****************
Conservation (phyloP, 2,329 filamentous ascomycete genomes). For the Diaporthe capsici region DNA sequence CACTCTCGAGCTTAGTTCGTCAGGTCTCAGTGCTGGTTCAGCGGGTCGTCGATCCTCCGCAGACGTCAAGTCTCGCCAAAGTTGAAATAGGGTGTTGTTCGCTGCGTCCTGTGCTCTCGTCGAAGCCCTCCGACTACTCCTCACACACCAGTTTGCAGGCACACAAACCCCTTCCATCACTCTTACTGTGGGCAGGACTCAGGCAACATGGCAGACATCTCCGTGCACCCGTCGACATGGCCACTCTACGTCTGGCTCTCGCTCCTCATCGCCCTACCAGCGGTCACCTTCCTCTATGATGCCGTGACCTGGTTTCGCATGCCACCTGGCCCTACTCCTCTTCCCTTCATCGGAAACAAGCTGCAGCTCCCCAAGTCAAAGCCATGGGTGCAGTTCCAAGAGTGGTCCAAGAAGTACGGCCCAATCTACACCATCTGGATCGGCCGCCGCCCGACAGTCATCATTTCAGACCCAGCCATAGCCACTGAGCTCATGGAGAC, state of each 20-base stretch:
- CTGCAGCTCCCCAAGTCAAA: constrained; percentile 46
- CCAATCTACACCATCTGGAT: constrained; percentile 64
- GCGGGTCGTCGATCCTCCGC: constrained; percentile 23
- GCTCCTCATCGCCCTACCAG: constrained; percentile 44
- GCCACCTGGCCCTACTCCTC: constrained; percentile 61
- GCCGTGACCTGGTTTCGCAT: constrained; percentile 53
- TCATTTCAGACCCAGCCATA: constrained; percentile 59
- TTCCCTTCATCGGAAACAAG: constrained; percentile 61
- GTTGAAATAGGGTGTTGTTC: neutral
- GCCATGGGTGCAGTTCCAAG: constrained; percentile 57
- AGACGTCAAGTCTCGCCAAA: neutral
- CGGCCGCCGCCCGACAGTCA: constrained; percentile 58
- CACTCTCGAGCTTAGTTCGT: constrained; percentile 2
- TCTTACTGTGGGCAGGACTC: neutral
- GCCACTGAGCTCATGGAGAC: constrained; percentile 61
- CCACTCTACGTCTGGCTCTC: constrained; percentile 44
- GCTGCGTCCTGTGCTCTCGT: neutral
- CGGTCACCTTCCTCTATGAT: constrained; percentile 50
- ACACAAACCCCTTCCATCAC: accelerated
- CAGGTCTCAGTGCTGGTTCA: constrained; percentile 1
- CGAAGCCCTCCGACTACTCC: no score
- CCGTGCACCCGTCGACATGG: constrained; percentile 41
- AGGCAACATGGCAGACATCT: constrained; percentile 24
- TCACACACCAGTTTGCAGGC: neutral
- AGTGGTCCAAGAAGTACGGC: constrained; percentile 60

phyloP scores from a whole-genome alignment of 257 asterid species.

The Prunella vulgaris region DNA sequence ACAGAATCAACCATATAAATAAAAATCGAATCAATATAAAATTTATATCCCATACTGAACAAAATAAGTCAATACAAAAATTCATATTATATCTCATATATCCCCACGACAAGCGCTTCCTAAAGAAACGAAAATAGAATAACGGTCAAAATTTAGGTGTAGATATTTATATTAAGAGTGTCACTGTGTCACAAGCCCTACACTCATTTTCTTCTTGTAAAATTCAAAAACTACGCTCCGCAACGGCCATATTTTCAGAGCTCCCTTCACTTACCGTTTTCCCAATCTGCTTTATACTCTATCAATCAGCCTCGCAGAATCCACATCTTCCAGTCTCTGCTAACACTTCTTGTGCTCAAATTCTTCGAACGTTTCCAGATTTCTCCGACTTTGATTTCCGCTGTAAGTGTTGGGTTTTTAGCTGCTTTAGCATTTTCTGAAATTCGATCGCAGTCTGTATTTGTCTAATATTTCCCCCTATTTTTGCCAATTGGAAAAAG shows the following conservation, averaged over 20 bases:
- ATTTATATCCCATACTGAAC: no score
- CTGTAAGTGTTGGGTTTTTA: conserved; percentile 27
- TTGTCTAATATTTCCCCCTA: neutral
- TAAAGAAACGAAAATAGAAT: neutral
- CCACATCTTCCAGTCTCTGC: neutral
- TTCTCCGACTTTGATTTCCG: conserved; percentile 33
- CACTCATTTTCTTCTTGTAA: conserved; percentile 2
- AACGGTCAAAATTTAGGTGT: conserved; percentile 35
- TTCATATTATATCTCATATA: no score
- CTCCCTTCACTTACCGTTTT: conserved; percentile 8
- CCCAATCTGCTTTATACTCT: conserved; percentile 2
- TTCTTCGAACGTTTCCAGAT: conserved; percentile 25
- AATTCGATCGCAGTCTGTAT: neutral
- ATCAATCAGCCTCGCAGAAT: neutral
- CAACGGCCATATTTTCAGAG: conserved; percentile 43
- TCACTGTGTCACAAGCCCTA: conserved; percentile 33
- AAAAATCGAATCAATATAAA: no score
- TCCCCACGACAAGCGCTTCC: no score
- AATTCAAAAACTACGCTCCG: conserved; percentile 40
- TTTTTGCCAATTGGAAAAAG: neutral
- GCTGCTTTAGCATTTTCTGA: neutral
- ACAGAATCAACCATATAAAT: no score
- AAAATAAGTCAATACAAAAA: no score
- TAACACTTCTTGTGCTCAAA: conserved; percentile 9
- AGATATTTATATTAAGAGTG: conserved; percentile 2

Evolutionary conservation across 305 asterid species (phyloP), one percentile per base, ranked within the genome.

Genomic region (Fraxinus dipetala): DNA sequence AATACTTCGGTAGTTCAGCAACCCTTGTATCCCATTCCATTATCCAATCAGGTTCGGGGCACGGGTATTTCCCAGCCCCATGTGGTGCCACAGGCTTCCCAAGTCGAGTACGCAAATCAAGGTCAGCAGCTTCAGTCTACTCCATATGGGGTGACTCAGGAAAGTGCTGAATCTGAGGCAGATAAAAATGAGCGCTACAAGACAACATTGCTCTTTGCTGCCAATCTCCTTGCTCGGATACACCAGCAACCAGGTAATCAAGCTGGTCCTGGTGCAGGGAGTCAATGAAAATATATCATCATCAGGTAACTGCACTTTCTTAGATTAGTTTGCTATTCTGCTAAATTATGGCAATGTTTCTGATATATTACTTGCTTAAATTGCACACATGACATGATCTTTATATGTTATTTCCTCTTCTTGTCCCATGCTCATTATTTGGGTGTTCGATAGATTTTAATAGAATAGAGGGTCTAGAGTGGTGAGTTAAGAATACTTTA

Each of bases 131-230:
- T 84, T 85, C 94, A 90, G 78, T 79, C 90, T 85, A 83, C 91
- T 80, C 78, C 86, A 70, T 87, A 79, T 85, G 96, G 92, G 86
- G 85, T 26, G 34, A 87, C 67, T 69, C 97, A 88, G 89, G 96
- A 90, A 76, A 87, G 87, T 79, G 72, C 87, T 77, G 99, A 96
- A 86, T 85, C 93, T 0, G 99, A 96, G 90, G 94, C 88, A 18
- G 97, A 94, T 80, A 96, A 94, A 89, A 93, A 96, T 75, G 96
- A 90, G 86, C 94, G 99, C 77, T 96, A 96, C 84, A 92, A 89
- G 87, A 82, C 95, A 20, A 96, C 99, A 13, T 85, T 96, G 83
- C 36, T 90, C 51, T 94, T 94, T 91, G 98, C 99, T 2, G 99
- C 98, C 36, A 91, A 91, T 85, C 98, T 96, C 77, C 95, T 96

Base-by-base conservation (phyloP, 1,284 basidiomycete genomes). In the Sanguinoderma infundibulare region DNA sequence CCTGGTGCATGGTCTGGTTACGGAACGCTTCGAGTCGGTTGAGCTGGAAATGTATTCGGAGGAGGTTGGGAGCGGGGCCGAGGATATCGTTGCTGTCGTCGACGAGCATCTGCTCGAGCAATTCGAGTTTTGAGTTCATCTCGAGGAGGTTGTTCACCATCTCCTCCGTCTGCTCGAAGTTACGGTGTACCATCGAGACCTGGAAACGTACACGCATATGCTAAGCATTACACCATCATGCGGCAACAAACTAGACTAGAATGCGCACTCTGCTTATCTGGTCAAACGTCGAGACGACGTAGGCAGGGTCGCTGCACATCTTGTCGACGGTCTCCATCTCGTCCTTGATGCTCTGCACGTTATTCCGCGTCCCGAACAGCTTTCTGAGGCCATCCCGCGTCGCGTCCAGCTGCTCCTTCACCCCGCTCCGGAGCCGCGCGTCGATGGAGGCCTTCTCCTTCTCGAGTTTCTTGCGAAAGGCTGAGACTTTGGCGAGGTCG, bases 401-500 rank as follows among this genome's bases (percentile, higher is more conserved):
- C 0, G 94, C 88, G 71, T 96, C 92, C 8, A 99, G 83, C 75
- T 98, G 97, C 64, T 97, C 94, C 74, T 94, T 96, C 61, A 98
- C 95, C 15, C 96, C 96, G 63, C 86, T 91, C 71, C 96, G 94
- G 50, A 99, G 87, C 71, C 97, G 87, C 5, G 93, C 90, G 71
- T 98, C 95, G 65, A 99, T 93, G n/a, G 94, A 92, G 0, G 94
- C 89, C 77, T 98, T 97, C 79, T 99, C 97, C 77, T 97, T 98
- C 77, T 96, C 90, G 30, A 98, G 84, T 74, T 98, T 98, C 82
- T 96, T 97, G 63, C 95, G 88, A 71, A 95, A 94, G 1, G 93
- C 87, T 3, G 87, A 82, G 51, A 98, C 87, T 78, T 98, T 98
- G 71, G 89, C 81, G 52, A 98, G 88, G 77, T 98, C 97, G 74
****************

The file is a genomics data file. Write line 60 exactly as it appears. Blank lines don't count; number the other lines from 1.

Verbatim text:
- A 90, A 76, A 87, G 87, T 79, G 72, C 87, T 77, G 99, A 96